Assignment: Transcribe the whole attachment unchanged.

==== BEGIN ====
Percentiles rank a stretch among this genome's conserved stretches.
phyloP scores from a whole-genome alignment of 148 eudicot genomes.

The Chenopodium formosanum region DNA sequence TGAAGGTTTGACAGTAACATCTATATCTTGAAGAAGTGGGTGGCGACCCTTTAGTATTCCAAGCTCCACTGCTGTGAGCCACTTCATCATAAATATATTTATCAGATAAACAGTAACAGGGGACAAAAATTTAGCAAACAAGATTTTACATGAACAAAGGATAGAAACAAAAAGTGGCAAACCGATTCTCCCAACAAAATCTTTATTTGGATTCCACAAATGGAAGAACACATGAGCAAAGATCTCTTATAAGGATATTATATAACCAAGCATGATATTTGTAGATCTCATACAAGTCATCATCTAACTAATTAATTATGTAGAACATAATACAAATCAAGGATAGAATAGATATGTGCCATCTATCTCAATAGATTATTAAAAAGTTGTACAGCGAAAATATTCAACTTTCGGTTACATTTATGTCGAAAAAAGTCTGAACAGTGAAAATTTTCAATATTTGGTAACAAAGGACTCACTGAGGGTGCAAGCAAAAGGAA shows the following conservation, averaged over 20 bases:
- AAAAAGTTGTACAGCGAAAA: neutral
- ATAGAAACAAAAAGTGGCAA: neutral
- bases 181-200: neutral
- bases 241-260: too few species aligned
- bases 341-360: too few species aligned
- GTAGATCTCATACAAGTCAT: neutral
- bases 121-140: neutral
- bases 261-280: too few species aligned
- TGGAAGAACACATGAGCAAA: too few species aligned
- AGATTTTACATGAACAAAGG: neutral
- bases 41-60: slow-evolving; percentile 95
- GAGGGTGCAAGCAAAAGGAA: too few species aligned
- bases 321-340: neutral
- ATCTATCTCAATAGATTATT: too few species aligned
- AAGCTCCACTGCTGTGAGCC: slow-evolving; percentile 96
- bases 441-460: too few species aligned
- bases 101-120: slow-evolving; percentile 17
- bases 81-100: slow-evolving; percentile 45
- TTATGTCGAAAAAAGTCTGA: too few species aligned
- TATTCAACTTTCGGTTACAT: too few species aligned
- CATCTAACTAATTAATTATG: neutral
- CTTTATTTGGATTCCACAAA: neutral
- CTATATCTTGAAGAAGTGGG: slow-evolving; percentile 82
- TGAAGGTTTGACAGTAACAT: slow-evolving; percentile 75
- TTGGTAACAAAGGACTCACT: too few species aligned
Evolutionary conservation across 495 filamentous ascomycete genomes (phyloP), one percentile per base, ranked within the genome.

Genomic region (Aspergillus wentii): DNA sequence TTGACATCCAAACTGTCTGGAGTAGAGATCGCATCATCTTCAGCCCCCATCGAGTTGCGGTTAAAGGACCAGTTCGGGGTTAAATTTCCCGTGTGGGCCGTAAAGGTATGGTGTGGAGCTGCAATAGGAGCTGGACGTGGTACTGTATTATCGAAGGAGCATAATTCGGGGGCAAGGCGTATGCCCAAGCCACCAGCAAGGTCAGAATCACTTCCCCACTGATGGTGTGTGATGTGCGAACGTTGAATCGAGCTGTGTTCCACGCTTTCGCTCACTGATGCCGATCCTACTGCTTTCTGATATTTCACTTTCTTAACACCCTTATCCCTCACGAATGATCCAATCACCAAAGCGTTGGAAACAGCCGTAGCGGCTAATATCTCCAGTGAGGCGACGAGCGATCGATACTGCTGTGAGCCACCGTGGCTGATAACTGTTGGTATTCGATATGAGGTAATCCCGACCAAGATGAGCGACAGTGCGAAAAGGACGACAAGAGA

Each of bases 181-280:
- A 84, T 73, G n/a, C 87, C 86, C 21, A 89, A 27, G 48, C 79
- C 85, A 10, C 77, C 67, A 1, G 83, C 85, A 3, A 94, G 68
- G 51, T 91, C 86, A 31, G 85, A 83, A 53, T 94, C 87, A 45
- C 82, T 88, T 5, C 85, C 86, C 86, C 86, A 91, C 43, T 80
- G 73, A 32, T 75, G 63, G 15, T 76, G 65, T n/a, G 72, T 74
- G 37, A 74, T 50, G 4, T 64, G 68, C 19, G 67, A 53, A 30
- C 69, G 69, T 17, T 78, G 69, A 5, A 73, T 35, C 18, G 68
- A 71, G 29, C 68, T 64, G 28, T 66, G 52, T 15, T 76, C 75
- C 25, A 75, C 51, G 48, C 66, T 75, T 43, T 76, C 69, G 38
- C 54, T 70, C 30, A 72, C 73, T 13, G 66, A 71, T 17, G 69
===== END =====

Percentiles rank a stretch among this genome's conserved stretches.
phyloP scores from a whole-genome alignment of 148 eudicot genomes.

The Chenopodium formosanum region DNA sequence TGAAGGTTTGACAGTAACATCTATATCTTGAAGAAGTGGGTGGCGACCCTTTAGTATTCCAAGCTCCACTGCTGTGAGCCACTTCATCATAAATATATTTATCAGATAAACAGTAACAGGGGACAAAAATTTAGCAAACAAGATTTTACATGAACAAAGGATAGAAACAAAAAGTGGCAAACCGATTCTCCCAACAAAATCTTTATTTGGATTCCACAAATGGAAGAACACATGAGCAAAGATCTCTTATAAGGATATTATATAACCAAGCATGATATTTGTAGATCTCATACAAGTCATCATCTAACTAATTAATTATGTAGAACATAATACAAATCAAGGATAGAATAGATATGTGCCATCTATCTCAATAGATTATTAAAAAGTTGTACAGCGAAAATATTCAACTTTCGGTTACATTTATGTCGAAAAAAGTCTGAACAGTGAAAATTTTCAATATTTGGTAACAAAGGACTCACTGAGGGTGCAAGCAAAAGGAA shows the following conservation, averaged over 20 bases:
- AAAAAGTTGTACAGCGAAAA: neutral
- ATAGAAACAAAAAGTGGCAA: neutral
- bases 181-200: neutral
- bases 241-260: too few species aligned
- bases 341-360: too few species aligned
- GTAGATCTCATACAAGTCAT: neutral
- bases 121-140: neutral
- bases 261-280: too few species aligned
- TGGAAGAACACATGAGCAAA: too few species aligned
- AGATTTTACATGAACAAAGG: neutral
- bases 41-60: slow-evolving; percentile 95
- GAGGGTGCAAGCAAAAGGAA: too few species aligned
- bases 321-340: neutral
- ATCTATCTCAATAGATTATT: too few species aligned
- AAGCTCCACTGCTGTGAGCC: slow-evolving; percentile 96
- bases 441-460: too few species aligned
- bases 101-120: slow-evolving; percentile 17
- bases 81-100: slow-evolving; percentile 45
- TTATGTCGAAAAAAGTCTGA: too few species aligned
- TATTCAACTTTCGGTTACAT: too few species aligned
- CATCTAACTAATTAATTATG: neutral
- CTTTATTTGGATTCCACAAA: neutral
- CTATATCTTGAAGAAGTGGG: slow-evolving; percentile 82
- TGAAGGTTTGACAGTAACAT: slow-evolving; percentile 75
- TTGGTAACAAAGGACTCACT: too few species aligned
Evolutionary conservation across 495 filamentous ascomycete genomes (phyloP), one percentile per base, ranked within the genome.

Genomic region (Aspergillus wentii): DNA sequence TTGACATCCAAACTGTCTGGAGTAGAGATCGCATCATCTTCAGCCCCCATCGAGTTGCGGTTAAAGGACCAGTTCGGGGTTAAATTTCCCGTGTGGGCCGTAAAGGTATGGTGTGGAGCTGCAATAGGAGCTGGACGTGGTACTGTATTATCGAAGGAGCATAATTCGGGGGCAAGGCGTATGCCCAAGCCACCAGCAAGGTCAGAATCACTTCCCCACTGATGGTGTGTGATGTGCGAACGTTGAATCGAGCTGTGTTCCACGCTTTCGCTCACTGATGCCGATCCTACTGCTTTCTGATATTTCACTTTCTTAACACCCTTATCCCTCACGAATGATCCAATCACCAAAGCGTTGGAAACAGCCGTAGCGGCTAATATCTCCAGTGAGGCGACGAGCGATCGATACTGCTGTGAGCCACCGTGGCTGATAACTGTTGGTATTCGATATGAGGTAATCCCGACCAAGATGAGCGACAGTGCGAAAAGGACGACAAGAGA

Each of bases 181-280:
- A 84, T 73, G n/a, C 87, C 86, C 21, A 89, A 27, G 48, C 79
- C 85, A 10, C 77, C 67, A 1, G 83, C 85, A 3, A 94, G 68
- G 51, T 91, C 86, A 31, G 85, A 83, A 53, T 94, C 87, A 45
- C 82, T 88, T 5, C 85, C 86, C 86, C 86, A 91, C 43, T 80
- G 73, A 32, T 75, G 63, G 15, T 76, G 65, T n/a, G 72, T 74
- G 37, A 74, T 50, G 4, T 64, G 68, C 19, G 67, A 53, A 30
- C 69, G 69, T 17, T 78, G 69, A 5, A 73, T 35, C 18, G 68
- A 71, G 29, C 68, T 64, G 28, T 66, G 52, T 15, T 76, C 75
- C 25, A 75, C 51, G 48, C 66, T 75, T 43, T 76, C 69, G 38
- C 54, T 70, C 30, A 72, C 73, T 13, G 66, A 71, T 17, G 69